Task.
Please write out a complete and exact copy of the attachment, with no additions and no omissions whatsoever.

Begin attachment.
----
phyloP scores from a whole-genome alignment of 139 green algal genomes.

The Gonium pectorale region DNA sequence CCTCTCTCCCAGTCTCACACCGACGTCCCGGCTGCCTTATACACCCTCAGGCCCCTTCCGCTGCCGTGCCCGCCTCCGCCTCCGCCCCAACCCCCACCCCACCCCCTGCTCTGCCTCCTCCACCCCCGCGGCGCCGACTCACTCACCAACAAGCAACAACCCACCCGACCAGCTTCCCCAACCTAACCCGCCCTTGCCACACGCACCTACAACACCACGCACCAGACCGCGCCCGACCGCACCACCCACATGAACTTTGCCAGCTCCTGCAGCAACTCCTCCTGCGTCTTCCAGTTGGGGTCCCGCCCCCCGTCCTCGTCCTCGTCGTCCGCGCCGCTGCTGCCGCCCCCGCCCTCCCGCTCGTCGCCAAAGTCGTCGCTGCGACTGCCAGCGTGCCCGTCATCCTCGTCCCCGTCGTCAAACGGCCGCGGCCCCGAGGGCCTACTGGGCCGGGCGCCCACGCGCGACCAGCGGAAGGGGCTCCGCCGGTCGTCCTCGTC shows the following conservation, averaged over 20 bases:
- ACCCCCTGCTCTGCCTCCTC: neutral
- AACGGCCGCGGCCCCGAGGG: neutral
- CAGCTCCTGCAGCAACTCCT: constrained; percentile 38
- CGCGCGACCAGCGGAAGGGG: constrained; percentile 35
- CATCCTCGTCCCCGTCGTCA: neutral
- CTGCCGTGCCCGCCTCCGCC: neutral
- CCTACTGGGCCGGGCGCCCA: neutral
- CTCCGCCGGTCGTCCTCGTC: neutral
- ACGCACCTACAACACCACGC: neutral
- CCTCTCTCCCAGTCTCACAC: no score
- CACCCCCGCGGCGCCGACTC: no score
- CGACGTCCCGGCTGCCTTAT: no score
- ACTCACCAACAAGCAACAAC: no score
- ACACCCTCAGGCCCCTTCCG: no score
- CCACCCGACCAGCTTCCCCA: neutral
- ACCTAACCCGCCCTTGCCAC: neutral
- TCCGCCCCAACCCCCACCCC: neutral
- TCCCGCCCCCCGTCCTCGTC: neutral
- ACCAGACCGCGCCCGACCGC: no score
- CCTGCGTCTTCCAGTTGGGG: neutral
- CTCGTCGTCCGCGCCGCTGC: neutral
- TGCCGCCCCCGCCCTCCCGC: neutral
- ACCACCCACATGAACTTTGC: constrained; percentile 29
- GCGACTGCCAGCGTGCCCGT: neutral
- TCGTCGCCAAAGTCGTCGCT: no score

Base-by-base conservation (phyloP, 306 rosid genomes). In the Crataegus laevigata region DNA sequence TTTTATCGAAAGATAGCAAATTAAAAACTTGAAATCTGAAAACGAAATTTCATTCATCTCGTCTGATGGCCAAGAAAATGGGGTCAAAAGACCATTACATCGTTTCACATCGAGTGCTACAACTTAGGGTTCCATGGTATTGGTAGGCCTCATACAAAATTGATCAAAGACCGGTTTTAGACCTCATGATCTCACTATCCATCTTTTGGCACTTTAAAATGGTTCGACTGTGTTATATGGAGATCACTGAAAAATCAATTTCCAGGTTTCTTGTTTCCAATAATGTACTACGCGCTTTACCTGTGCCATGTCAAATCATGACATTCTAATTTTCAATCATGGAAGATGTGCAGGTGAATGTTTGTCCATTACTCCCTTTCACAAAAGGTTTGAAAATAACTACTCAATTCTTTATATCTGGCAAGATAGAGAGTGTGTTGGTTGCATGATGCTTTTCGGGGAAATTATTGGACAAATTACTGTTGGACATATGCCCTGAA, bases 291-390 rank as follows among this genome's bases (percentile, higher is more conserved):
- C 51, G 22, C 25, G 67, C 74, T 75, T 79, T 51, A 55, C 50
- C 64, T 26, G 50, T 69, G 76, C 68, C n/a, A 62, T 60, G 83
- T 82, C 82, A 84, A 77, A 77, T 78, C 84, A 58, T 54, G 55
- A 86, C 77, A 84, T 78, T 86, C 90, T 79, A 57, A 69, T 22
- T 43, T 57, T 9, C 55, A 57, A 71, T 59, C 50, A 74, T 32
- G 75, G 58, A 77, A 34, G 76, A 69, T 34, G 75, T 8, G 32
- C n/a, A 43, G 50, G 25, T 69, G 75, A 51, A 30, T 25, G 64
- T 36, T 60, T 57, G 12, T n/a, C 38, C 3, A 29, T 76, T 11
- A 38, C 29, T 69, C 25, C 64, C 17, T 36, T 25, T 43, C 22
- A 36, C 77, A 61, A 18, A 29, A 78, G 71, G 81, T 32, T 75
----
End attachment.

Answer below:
phyloP scores from a whole-genome alignment of 139 green algal genomes.

The Gonium pectorale region DNA sequence CCTCTCTCCCAGTCTCACACCGACGTCCCGGCTGCCTTATACACCCTCAGGCCCCTTCCGCTGCCGTGCCCGCCTCCGCCTCCGCCCCAACCCCCACCCCACCCCCTGCTCTGCCTCCTCCACCCCCGCGGCGCCGACTCACTCACCAACAAGCAACAACCCACCCGACCAGCTTCCCCAACCTAACCCGCCCTTGCCACACGCACCTACAACACCACGCACCAGACCGCGCCCGACCGCACCACCCACATGAACTTTGCCAGCTCCTGCAGCAACTCCTCCTGCGTCTTCCAGTTGGGGTCCCGCCCCCCGTCCTCGTCCTCGTCGTCCGCGCCGCTGCTGCCGCCCCCGCCCTCCCGCTCGTCGCCAAAGTCGTCGCTGCGACTGCCAGCGTGCCCGTCATCCTCGTCCCCGTCGTCAAACGGCCGCGGCCCCGAGGGCCTACTGGGCCGGGCGCCCACGCGCGACCAGCGGAAGGGGCTCCGCCGGTCGTCCTCGTC shows the following conservation, averaged over 20 bases:
- ACCCCCTGCTCTGCCTCCTC: neutral
- AACGGCCGCGGCCCCGAGGG: neutral
- CAGCTCCTGCAGCAACTCCT: constrained; percentile 38
- CGCGCGACCAGCGGAAGGGG: constrained; percentile 35
- CATCCTCGTCCCCGTCGTCA: neutral
- CTGCCGTGCCCGCCTCCGCC: neutral
- CCTACTGGGCCGGGCGCCCA: neutral
- CTCCGCCGGTCGTCCTCGTC: neutral
- ACGCACCTACAACACCACGC: neutral
- CCTCTCTCCCAGTCTCACAC: no score
- CACCCCCGCGGCGCCGACTC: no score
- CGACGTCCCGGCTGCCTTAT: no score
- ACTCACCAACAAGCAACAAC: no score
- ACACCCTCAGGCCCCTTCCG: no score
- CCACCCGACCAGCTTCCCCA: neutral
- ACCTAACCCGCCCTTGCCAC: neutral
- TCCGCCCCAACCCCCACCCC: neutral
- TCCCGCCCCCCGTCCTCGTC: neutral
- ACCAGACCGCGCCCGACCGC: no score
- CCTGCGTCTTCCAGTTGGGG: neutral
- CTCGTCGTCCGCGCCGCTGC: neutral
- TGCCGCCCCCGCCCTCCCGC: neutral
- ACCACCCACATGAACTTTGC: constrained; percentile 29
- GCGACTGCCAGCGTGCCCGT: neutral
- TCGTCGCCAAAGTCGTCGCT: no score

Base-by-base conservation (phyloP, 306 rosid genomes). In the Crataegus laevigata region DNA sequence TTTTATCGAAAGATAGCAAATTAAAAACTTGAAATCTGAAAACGAAATTTCATTCATCTCGTCTGATGGCCAAGAAAATGGGGTCAAAAGACCATTACATCGTTTCACATCGAGTGCTACAACTTAGGGTTCCATGGTATTGGTAGGCCTCATACAAAATTGATCAAAGACCGGTTTTAGACCTCATGATCTCACTATCCATCTTTTGGCACTTTAAAATGGTTCGACTGTGTTATATGGAGATCACTGAAAAATCAATTTCCAGGTTTCTTGTTTCCAATAATGTACTACGCGCTTTACCTGTGCCATGTCAAATCATGACATTCTAATTTTCAATCATGGAAGATGTGCAGGTGAATGTTTGTCCATTACTCCCTTTCACAAAAGGTTTGAAAATAACTACTCAATTCTTTATATCTGGCAAGATAGAGAGTGTGTTGGTTGCATGATGCTTTTCGGGGAAATTATTGGACAAATTACTGTTGGACATATGCCCTGAA, bases 291-390 rank as follows among this genome's bases (percentile, higher is more conserved):
- C 51, G 22, C 25, G 67, C 74, T 75, T 79, T 51, A 55, C 50
- C 64, T 26, G 50, T 69, G 76, C 68, C n/a, A 62, T 60, G 83
- T 82, C 82, A 84, A 77, A 77, T 78, C 84, A 58, T 54, G 55
- A 86, C 77, A 84, T 78, T 86, C 90, T 79, A 57, A 69, T 22
- T 43, T 57, T 9, C 55, A 57, A 71, T 59, C 50, A 74, T 32
- G 75, G 58, A 77, A 34, G 76, A 69, T 34, G 75, T 8, G 32
- C n/a, A 43, G 50, G 25, T 69, G 75, A 51, A 30, T 25, G 64
- T 36, T 60, T 57, G 12, T n/a, C 38, C 3, A 29, T 76, T 11
- A 38, C 29, T 69, C 25, C 64, C 17, T 36, T 25, T 43, C 22
- A 36, C 77, A 61, A 18, A 29, A 78, G 71, G 81, T 32, T 75